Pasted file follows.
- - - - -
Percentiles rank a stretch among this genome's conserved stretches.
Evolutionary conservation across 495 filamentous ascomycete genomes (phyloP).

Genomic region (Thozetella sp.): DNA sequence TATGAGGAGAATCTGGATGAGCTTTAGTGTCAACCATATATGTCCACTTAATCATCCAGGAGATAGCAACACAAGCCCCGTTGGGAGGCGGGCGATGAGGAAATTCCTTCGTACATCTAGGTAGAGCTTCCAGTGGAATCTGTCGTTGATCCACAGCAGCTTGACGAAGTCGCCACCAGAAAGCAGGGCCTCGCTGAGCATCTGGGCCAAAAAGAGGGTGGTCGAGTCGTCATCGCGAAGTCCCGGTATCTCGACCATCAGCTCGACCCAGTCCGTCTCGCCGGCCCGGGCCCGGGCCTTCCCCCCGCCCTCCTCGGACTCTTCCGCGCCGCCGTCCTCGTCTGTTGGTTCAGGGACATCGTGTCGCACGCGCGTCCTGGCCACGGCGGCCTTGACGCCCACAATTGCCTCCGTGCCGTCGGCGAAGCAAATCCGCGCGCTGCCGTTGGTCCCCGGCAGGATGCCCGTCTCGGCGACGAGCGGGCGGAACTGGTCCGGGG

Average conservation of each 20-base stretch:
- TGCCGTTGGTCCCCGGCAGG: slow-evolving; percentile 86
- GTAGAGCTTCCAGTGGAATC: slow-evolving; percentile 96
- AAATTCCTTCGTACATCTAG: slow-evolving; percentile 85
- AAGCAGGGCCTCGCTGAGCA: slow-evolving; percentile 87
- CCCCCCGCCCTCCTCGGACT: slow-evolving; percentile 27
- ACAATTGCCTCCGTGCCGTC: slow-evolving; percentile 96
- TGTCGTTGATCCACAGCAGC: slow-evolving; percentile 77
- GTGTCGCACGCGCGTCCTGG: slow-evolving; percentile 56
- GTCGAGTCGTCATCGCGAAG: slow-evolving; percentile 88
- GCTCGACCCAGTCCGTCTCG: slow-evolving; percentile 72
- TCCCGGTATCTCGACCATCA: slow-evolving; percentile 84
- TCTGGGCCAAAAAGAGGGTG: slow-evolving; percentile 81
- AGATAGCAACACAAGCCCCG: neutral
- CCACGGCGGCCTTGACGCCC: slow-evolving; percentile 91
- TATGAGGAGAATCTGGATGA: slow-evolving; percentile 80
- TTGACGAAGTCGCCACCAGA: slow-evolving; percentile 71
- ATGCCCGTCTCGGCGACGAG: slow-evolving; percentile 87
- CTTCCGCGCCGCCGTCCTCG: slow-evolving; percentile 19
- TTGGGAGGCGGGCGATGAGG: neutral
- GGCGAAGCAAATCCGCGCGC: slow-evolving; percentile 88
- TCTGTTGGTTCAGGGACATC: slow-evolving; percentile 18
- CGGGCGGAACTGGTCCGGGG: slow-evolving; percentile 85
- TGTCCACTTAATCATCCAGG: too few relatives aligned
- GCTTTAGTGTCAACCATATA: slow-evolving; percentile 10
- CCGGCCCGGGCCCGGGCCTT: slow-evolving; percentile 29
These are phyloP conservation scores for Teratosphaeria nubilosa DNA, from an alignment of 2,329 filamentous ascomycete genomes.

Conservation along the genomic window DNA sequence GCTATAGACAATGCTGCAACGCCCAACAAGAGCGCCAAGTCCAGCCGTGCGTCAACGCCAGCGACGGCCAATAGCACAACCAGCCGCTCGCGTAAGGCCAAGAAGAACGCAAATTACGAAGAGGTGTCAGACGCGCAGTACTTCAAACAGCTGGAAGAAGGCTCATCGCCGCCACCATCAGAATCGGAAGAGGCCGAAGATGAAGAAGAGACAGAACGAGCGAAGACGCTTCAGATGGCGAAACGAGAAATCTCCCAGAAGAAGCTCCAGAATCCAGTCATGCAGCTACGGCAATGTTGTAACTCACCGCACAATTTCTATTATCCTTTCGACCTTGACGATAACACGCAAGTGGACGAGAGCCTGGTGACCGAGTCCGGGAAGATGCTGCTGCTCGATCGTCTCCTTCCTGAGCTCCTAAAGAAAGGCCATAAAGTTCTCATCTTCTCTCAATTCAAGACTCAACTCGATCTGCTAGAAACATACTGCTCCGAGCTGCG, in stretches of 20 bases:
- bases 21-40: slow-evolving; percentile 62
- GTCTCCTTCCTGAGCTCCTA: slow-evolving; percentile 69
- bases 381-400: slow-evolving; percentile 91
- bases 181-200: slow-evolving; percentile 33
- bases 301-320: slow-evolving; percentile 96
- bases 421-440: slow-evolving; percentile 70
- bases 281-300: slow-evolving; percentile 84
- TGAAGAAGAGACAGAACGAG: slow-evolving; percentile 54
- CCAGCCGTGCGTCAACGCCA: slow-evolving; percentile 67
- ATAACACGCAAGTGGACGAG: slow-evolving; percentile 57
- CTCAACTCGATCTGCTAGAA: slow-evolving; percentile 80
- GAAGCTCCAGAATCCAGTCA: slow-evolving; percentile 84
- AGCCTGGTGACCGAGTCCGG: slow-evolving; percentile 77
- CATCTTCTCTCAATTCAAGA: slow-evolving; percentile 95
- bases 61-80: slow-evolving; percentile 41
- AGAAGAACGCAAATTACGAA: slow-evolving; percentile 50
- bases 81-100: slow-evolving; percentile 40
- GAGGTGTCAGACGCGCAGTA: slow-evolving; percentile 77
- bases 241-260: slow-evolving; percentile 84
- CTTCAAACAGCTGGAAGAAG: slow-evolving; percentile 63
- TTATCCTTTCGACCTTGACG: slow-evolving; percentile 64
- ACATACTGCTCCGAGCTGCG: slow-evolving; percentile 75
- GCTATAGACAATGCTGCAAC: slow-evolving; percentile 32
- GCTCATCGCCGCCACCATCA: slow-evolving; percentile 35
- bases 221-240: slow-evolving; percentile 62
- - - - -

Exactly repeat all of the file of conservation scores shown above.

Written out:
Percentiles rank a stretch among this genome's conserved stretches.
Evolutionary conservation across 495 filamentous ascomycete genomes (phyloP).

Genomic region (Thozetella sp.): DNA sequence TATGAGGAGAATCTGGATGAGCTTTAGTGTCAACCATATATGTCCACTTAATCATCCAGGAGATAGCAACACAAGCCCCGTTGGGAGGCGGGCGATGAGGAAATTCCTTCGTACATCTAGGTAGAGCTTCCAGTGGAATCTGTCGTTGATCCACAGCAGCTTGACGAAGTCGCCACCAGAAAGCAGGGCCTCGCTGAGCATCTGGGCCAAAAAGAGGGTGGTCGAGTCGTCATCGCGAAGTCCCGGTATCTCGACCATCAGCTCGACCCAGTCCGTCTCGCCGGCCCGGGCCCGGGCCTTCCCCCCGCCCTCCTCGGACTCTTCCGCGCCGCCGTCCTCGTCTGTTGGTTCAGGGACATCGTGTCGCACGCGCGTCCTGGCCACGGCGGCCTTGACGCCCACAATTGCCTCCGTGCCGTCGGCGAAGCAAATCCGCGCGCTGCCGTTGGTCCCCGGCAGGATGCCCGTCTCGGCGACGAGCGGGCGGAACTGGTCCGGGG

Average conservation of each 20-base stretch:
- TGCCGTTGGTCCCCGGCAGG: slow-evolving; percentile 86
- GTAGAGCTTCCAGTGGAATC: slow-evolving; percentile 96
- AAATTCCTTCGTACATCTAG: slow-evolving; percentile 85
- AAGCAGGGCCTCGCTGAGCA: slow-evolving; percentile 87
- CCCCCCGCCCTCCTCGGACT: slow-evolving; percentile 27
- ACAATTGCCTCCGTGCCGTC: slow-evolving; percentile 96
- TGTCGTTGATCCACAGCAGC: slow-evolving; percentile 77
- GTGTCGCACGCGCGTCCTGG: slow-evolving; percentile 56
- GTCGAGTCGTCATCGCGAAG: slow-evolving; percentile 88
- GCTCGACCCAGTCCGTCTCG: slow-evolving; percentile 72
- TCCCGGTATCTCGACCATCA: slow-evolving; percentile 84
- TCTGGGCCAAAAAGAGGGTG: slow-evolving; percentile 81
- AGATAGCAACACAAGCCCCG: neutral
- CCACGGCGGCCTTGACGCCC: slow-evolving; percentile 91
- TATGAGGAGAATCTGGATGA: slow-evolving; percentile 80
- TTGACGAAGTCGCCACCAGA: slow-evolving; percentile 71
- ATGCCCGTCTCGGCGACGAG: slow-evolving; percentile 87
- CTTCCGCGCCGCCGTCCTCG: slow-evolving; percentile 19
- TTGGGAGGCGGGCGATGAGG: neutral
- GGCGAAGCAAATCCGCGCGC: slow-evolving; percentile 88
- TCTGTTGGTTCAGGGACATC: slow-evolving; percentile 18
- CGGGCGGAACTGGTCCGGGG: slow-evolving; percentile 85
- TGTCCACTTAATCATCCAGG: too few relatives aligned
- GCTTTAGTGTCAACCATATA: slow-evolving; percentile 10
- CCGGCCCGGGCCCGGGCCTT: slow-evolving; percentile 29
These are phyloP conservation scores for Teratosphaeria nubilosa DNA, from an alignment of 2,329 filamentous ascomycete genomes.

Conservation along the genomic window DNA sequence GCTATAGACAATGCTGCAACGCCCAACAAGAGCGCCAAGTCCAGCCGTGCGTCAACGCCAGCGACGGCCAATAGCACAACCAGCCGCTCGCGTAAGGCCAAGAAGAACGCAAATTACGAAGAGGTGTCAGACGCGCAGTACTTCAAACAGCTGGAAGAAGGCTCATCGCCGCCACCATCAGAATCGGAAGAGGCCGAAGATGAAGAAGAGACAGAACGAGCGAAGACGCTTCAGATGGCGAAACGAGAAATCTCCCAGAAGAAGCTCCAGAATCCAGTCATGCAGCTACGGCAATGTTGTAACTCACCGCACAATTTCTATTATCCTTTCGACCTTGACGATAACACGCAAGTGGACGAGAGCCTGGTGACCGAGTCCGGGAAGATGCTGCTGCTCGATCGTCTCCTTCCTGAGCTCCTAAAGAAAGGCCATAAAGTTCTCATCTTCTCTCAATTCAAGACTCAACTCGATCTGCTAGAAACATACTGCTCCGAGCTGCG, in stretches of 20 bases:
- bases 21-40: slow-evolving; percentile 62
- GTCTCCTTCCTGAGCTCCTA: slow-evolving; percentile 69
- bases 381-400: slow-evolving; percentile 91
- bases 181-200: slow-evolving; percentile 33
- bases 301-320: slow-evolving; percentile 96
- bases 421-440: slow-evolving; percentile 70
- bases 281-300: slow-evolving; percentile 84
- TGAAGAAGAGACAGAACGAG: slow-evolving; percentile 54
- CCAGCCGTGCGTCAACGCCA: slow-evolving; percentile 67
- ATAACACGCAAGTGGACGAG: slow-evolving; percentile 57
- CTCAACTCGATCTGCTAGAA: slow-evolving; percentile 80
- GAAGCTCCAGAATCCAGTCA: slow-evolving; percentile 84
- AGCCTGGTGACCGAGTCCGG: slow-evolving; percentile 77
- CATCTTCTCTCAATTCAAGA: slow-evolving; percentile 95
- bases 61-80: slow-evolving; percentile 41
- AGAAGAACGCAAATTACGAA: slow-evolving; percentile 50
- bases 81-100: slow-evolving; percentile 40
- GAGGTGTCAGACGCGCAGTA: slow-evolving; percentile 77
- bases 241-260: slow-evolving; percentile 84
- CTTCAAACAGCTGGAAGAAG: slow-evolving; percentile 63
- TTATCCTTTCGACCTTGACG: slow-evolving; percentile 64
- ACATACTGCTCCGAGCTGCG: slow-evolving; percentile 75
- GCTATAGACAATGCTGCAAC: slow-evolving; percentile 32
- GCTCATCGCCGCCACCATCA: slow-evolving; percentile 35
- bases 221-240: slow-evolving; percentile 62